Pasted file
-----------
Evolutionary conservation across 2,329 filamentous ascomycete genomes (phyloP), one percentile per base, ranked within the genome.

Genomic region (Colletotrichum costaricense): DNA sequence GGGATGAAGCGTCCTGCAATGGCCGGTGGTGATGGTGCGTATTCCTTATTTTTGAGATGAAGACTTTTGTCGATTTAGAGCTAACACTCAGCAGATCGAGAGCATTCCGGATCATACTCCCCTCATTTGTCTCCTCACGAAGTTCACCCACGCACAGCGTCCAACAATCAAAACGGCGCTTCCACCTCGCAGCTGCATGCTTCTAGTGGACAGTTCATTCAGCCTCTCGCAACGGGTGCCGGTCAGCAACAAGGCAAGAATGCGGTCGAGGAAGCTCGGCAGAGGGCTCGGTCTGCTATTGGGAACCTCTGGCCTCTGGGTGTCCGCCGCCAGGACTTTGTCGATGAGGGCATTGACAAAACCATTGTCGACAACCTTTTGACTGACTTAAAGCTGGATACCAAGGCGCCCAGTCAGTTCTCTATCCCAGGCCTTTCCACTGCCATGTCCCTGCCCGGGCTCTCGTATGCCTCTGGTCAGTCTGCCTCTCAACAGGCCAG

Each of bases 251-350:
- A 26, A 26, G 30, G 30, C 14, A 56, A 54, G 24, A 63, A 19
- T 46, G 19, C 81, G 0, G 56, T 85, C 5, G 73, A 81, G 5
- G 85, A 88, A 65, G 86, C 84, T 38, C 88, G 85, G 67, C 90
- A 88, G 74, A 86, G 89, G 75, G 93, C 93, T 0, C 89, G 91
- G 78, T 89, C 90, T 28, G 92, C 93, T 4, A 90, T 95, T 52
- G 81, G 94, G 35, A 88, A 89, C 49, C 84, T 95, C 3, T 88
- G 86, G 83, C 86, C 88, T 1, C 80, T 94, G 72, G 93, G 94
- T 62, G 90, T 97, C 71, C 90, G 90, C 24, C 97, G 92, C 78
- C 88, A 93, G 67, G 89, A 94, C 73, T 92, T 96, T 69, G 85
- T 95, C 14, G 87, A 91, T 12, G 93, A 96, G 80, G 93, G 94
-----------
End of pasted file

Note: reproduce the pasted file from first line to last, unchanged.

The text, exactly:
Evolutionary conservation across 2,329 filamentous ascomycete genomes (phyloP), one percentile per base, ranked within the genome.

Genomic region (Colletotrichum costaricense): DNA sequence GGGATGAAGCGTCCTGCAATGGCCGGTGGTGATGGTGCGTATTCCTTATTTTTGAGATGAAGACTTTTGTCGATTTAGAGCTAACACTCAGCAGATCGAGAGCATTCCGGATCATACTCCCCTCATTTGTCTCCTCACGAAGTTCACCCACGCACAGCGTCCAACAATCAAAACGGCGCTTCCACCTCGCAGCTGCATGCTTCTAGTGGACAGTTCATTCAGCCTCTCGCAACGGGTGCCGGTCAGCAACAAGGCAAGAATGCGGTCGAGGAAGCTCGGCAGAGGGCTCGGTCTGCTATTGGGAACCTCTGGCCTCTGGGTGTCCGCCGCCAGGACTTTGTCGATGAGGGCATTGACAAAACCATTGTCGACAACCTTTTGACTGACTTAAAGCTGGATACCAAGGCGCCCAGTCAGTTCTCTATCCCAGGCCTTTCCACTGCCATGTCCCTGCCCGGGCTCTCGTATGCCTCTGGTCAGTCTGCCTCTCAACAGGCCAG

Each of bases 251-350:
- A 26, A 26, G 30, G 30, C 14, A 56, A 54, G 24, A 63, A 19
- T 46, G 19, C 81, G 0, G 56, T 85, C 5, G 73, A 81, G 5
- G 85, A 88, A 65, G 86, C 84, T 38, C 88, G 85, G 67, C 90
- A 88, G 74, A 86, G 89, G 75, G 93, C 93, T 0, C 89, G 91
- G 78, T 89, C 90, T 28, G 92, C 93, T 4, A 90, T 95, T 52
- G 81, G 94, G 35, A 88, A 89, C 49, C 84, T 95, C 3, T 88
- G 86, G 83, C 86, C 88, T 1, C 80, T 94, G 72, G 93, G 94
- T 62, G 90, T 97, C 71, C 90, G 90, C 24, C 97, G 92, C 78
- C 88, A 93, G 67, G 89, A 94, C 73, T 92, T 96, T 69, G 85
- T 95, C 14, G 87, A 91, T 12, G 93, A 96, G 80, G 93, G 94